The new U.S. envoy to Somalia, Stephen Schwartz, has been sworn into office, making him the first American ambassador to that nation in 25 years, and representing a landmark in U.S.-Somali relations.
U.S. Deputy Secretary of State Antony Blinken, who officiated the swearing-in ceremony, said Somalia has made significant strides in rebuilding its state in the past three years.
“It is precisely because this moment represents so much possibility, so much potential, that President Obama has chosen as his representative a diplomat of unmatched caliber and a public servant of unrivaled heart,” said Blinken.
State collapse is the main reason for the long U.S. diplomatic absence from Somalia. In 1991, the U.S. embassy in Mogadishu closed after Somalia’s military regime was overthrown and violence erupted between warring clan militias.
In late 1992, President George H.W. Bush deployed U.S. troops to Somalia, to support a U.N. aid mission aimed at relieving mass starvation. But 10 months later, 18 American soldiers were killed in Mogadishu by rebels who shot down two U.S. helicopters, in the “Black Hawk Down” incident. The United States withdrew its troops the next year.
After two decades of war and chaos, it was only in 2012 that Somalia achieved some measure of stability with the creation of an internationally-backed government.
But security remains a problem as the militant group al-Shabab continues to launch attacks in Mogadishu and elsewhere, a situation noted by the new envoy.
A Somali security man looks at the wreckage of a truck near the Nasahablood hotel in Mogadishu, Somalia, June 26, 2016. The Islamic extremist group al-Shabab claimed responsibility for the damage, inflicted in an attack the day before.
"It is time for Somali authorities to establish a responsive and effective Somali national army to defeat al-Shabab and unify the country,” said Schwartz.
Abdidahir Mohamed Sirad, a Kenyan businessman of Somali origin who now lives in Nairobi, believes security is key for Somalia and wants Schwartz to make it a priority.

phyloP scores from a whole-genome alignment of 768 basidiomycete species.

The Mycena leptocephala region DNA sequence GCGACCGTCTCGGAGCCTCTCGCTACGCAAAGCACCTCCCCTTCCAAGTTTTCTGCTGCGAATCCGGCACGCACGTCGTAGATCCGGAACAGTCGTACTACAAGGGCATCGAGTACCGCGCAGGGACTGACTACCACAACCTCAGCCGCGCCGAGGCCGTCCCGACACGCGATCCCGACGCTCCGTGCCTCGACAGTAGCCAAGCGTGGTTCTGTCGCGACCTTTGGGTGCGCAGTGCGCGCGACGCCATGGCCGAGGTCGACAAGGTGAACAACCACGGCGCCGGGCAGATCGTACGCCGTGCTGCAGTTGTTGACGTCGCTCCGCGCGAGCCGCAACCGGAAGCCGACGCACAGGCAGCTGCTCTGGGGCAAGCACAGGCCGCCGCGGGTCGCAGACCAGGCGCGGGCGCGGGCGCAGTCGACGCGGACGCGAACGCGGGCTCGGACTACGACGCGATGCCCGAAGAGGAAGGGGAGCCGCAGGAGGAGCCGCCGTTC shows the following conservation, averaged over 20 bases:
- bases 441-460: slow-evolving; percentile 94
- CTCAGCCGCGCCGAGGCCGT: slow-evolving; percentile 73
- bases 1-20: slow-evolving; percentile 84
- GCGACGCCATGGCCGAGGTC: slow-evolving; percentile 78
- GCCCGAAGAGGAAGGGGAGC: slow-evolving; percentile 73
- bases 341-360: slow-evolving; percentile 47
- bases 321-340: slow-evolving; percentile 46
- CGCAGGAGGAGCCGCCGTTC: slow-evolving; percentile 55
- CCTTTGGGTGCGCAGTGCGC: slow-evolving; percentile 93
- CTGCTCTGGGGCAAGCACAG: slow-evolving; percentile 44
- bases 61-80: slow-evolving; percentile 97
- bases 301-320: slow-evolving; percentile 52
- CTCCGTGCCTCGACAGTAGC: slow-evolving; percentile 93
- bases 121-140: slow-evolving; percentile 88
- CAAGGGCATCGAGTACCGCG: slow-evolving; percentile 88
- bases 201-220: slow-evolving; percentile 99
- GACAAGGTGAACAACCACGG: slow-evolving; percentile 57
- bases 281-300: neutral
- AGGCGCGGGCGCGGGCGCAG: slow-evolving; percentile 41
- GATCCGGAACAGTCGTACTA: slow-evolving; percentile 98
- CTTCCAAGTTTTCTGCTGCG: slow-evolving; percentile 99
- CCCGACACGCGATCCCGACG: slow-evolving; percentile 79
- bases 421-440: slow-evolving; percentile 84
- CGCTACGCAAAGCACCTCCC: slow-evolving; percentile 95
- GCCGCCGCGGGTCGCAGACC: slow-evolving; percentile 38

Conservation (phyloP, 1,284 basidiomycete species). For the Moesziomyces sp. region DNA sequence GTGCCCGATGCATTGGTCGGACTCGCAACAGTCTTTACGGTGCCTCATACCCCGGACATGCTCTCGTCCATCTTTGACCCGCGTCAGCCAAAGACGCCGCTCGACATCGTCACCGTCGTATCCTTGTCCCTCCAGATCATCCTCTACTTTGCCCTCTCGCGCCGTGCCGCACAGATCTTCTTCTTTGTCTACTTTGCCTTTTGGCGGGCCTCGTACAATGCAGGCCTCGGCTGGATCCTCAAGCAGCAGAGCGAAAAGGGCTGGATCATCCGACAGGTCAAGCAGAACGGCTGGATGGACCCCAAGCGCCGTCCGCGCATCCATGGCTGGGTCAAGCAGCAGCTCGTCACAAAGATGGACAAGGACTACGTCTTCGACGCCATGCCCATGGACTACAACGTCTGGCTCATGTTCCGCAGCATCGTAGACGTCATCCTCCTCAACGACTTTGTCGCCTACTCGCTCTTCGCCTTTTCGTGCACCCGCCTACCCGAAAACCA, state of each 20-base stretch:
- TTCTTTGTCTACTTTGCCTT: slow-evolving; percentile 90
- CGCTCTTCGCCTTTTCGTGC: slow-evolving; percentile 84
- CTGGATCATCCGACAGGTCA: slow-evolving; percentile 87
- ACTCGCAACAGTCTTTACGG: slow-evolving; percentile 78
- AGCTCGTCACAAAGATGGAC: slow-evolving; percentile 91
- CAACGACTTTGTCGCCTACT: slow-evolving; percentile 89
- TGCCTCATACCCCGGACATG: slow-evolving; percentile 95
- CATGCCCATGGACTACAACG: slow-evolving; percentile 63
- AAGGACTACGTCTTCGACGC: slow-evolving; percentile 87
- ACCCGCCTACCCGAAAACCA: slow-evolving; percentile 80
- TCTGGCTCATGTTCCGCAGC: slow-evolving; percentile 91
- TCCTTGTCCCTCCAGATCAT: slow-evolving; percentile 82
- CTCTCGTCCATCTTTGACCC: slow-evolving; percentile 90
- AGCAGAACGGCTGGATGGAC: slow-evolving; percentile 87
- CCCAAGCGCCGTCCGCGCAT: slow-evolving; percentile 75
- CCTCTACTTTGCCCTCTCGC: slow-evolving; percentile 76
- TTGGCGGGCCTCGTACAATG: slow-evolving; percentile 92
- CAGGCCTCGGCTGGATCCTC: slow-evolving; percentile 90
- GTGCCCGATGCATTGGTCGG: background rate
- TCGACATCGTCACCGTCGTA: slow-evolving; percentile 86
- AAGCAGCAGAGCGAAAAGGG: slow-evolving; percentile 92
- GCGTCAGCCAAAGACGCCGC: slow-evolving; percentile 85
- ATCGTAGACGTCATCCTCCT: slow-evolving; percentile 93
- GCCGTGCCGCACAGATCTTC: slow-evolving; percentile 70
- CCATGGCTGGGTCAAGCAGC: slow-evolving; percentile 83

“I think the United States needs to help with the military, building the Somali national forces, which can actually liberate that country from any group that is actually jeopardizing the peace in that country,” he said.
Elections scheduled for August represent a significant undertaking for Somalia, which is why some Somalis wish Schwartz could have been posted sooner.
“We wish he came a year before because right now, the elections are just a month away, about two, three months away, and we cannot do much as far as a lot of the logistics are concerned,” said Ali Abdullahi, a Nairobi-based management consultant.
FILE - A Somali family waits to board a bus that will take them back home to Somalia from the Dadaab refugee camp in a voluntary repatriation programme, in Kenya, Jan. 21, 2016.
Kenya’s announcement that it will close the Dadaab refugee camp, whose 300,000 residents are mostly Somalis, will be another issue among many for Schwartz.
“The road ahead, it is a very, very complicated one,” said Abdiwahab Sheikh Abdisamad, a Horn of Africa analyst. “But if he is smart enough, if he understands the dynamics of the region, if he understands the, what-you-call, the Somali communities, the culture and norms, he can easily overcome all those problems, and I wish him good luck.”
U.S. officials expect Schwartz will arrive in Mogadishu by the end of July.